A typical proxy provider sets up a server somewhere on the Internet and allows you to use it to relay your traffic. This creates a simple, easy to maintain architecture. The users all enter and leave through the same server. The provider may charge for use of the proxy, or fund their costs through advertisements on the server. In the simplest configuration, you don't have to install anything. You just have to point your browser at their proxy server. Simple proxy providers are fine solutions if you do not want protections for your privacy and anonymity online and you trust the provider to not do bad things. Some simple proxy providers use SSL to secure your connection to them, which protects you against local eavesdroppers, such as those at a cafe with free wifi Internet.

Simple proxy providers also create a single point of failure. The provider knows both who you are and what you browse on the Internet. They can see your traffic as it passes through their server. In some cases, they can even see inside your encrypted traffic as they relay it to your banking site or to ecommerce stores. You have to trust the provider isn't watching your traffic, injecting their own advertisements into your traffic stream, or recording your personal details.

Tor passes your traffic through at least 3 different servers before sending it on to the destination. Because there's a separate layer of encryption for each of the three relays, somebody watching your Internet connection can't modify, or read, what you are sending into the Tor network. Your traffic is encrypted between the Tor client (on your computer) and where it pops out somewhere else in the world.

Doesn't the first server see who I am?

Possibly. A bad first of three servers can see encrypted Tor traffic coming from your computer. It still doesn't know who you are and what you are doing over Tor. It merely sees "This IP address is using Tor". You are still protected from this node figuring out both who you are and where you are going on the Internet.

Can't the third server see my traffic?

Possibly. A bad third of three servers can see the traffic you sent into Tor. It won't know who sent this traffic. If you're using encryption (like HTTPS), it will only know the destination. See this visualization of Tor and HTTPS to understand how Tor and HTTPS interact.


The Tor software is free software. This means we give you the rights to redistribute the Tor software, either modified or unmodified, either for a fee or gratis. You don't have to ask us for specific permission.

However, if you want to redistribute the Tor software you must follow our LICENSE. Essentially this means that you need to include our LICENSE file along with whatever part of the Tor software you're distributing.

Most people who ask us this question don't want to distribute just the Tor software, though. They want to distribute the Tor Browser. This includes Firefox Extended Support Release and the NoScript extension. You will need to follow the license for those programs as well. Both of those Firefox extensions are distributed under the GNU General Public License, while Firefox ESR is released under the Mozilla Public License. The simplest way to obey their licenses is to include the source code for these programs everywhere you include the bundles themselves.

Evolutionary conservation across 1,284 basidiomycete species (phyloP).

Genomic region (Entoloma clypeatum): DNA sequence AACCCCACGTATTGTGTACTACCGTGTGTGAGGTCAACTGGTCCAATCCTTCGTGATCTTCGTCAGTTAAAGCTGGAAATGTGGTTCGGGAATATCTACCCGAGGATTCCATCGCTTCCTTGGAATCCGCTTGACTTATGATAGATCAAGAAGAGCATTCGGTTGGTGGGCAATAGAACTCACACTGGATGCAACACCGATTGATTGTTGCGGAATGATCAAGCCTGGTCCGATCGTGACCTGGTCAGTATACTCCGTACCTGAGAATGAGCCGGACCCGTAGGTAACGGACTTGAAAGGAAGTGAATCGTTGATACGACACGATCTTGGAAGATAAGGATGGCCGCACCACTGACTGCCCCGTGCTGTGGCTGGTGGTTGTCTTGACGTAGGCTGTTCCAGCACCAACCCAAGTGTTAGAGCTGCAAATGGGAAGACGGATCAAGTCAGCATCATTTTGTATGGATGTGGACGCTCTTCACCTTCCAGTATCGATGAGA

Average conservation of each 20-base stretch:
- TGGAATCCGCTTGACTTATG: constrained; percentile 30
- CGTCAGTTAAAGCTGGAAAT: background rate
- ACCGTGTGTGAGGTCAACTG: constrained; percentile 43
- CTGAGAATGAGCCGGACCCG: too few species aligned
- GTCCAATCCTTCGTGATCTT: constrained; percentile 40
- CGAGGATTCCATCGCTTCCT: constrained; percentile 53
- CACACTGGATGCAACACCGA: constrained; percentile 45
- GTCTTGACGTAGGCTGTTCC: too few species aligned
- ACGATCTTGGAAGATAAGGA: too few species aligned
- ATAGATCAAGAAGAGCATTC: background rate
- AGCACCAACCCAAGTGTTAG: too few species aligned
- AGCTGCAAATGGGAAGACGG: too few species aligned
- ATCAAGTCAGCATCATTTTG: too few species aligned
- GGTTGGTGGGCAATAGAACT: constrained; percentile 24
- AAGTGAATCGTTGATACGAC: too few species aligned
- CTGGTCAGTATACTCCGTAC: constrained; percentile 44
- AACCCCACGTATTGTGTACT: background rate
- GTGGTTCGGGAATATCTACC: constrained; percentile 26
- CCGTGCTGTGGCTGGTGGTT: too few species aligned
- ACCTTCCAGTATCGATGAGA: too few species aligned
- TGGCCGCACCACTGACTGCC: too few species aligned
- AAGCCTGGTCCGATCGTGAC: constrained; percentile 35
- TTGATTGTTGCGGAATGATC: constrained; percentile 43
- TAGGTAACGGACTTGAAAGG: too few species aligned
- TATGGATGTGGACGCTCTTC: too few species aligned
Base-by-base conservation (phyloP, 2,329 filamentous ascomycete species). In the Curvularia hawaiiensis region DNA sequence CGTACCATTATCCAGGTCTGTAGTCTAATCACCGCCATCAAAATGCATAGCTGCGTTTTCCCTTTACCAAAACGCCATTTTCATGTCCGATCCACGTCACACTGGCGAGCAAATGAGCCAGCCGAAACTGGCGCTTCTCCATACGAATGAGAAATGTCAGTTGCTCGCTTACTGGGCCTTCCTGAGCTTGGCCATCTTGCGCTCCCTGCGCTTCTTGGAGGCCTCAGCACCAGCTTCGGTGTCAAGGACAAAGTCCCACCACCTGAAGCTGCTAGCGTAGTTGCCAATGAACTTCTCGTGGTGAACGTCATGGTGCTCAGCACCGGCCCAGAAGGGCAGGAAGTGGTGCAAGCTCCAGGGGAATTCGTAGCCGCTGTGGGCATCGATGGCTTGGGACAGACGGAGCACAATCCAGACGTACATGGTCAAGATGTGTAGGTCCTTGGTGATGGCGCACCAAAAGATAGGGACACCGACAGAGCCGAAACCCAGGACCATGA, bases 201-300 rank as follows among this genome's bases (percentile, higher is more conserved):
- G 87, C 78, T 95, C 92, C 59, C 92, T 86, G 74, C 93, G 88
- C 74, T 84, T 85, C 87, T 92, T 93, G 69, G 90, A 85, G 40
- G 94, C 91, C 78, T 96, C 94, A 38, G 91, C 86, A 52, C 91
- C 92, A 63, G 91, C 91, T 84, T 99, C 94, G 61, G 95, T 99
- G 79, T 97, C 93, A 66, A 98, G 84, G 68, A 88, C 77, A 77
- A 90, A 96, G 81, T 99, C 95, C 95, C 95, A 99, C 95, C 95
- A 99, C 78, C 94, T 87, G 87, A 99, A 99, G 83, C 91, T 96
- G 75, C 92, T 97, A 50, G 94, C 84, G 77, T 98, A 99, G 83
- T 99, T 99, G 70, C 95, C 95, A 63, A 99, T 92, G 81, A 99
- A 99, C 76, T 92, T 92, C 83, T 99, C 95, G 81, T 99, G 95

Also, you should make sure not to confuse your readers about what Tor is, who makes it, and what properties it provides (and doesn't provide). See our trademark FAQ for details.

There are plenty of other programs you can use with Tor, but we haven't researched the application-level anonymity issues on all of them well enough to be able to recommend a safe configuration. Our wiki has a community-maintained list of instructions for Torifying specific applications. Please add to this list and help us keep it accurate!

Most people use Tor Browser, which includes everything you need to browse the web safely using Tor. Using Tor with other browsers is dangerous and not recommended.

There is absolutely no backdoor in Tor.

We know some smart lawyers who say that it's unlikely that anybody will try to make us add one in our jurisdiction (U.S.). If they do ask us, we will fight them, and (the lawyers say) probably win.

We will never put a backdoor in Tor. We think that putting a backdoor in Tor would be tremendously irresponsible to our users, and a bad precedent for security software in general. If we ever put a deliberate backdoor in our security software, it would ruin our professional reputation. Nobody would trust our software ever again - for excellent reasons!

But that said, there are still plenty of subtle attacks people might try. Somebody might impersonate us, or break into our computers, or something like that. Tor is open source, and you should always check the source (or at least the diffs since the last release) for suspicious things. If we (or the distributors that gave you Tor) don't give you access to the source code, that's a sure sign something funny might be going on. You should also check the PGP signatures on the releases, to make sure nobody messed with the distribution sites.

Also, there might be accidental bugs in Tor that could affect your anonymity. We periodically find and fix anonymity-related bugs, so make sure you keep your Tor versions up-to-date.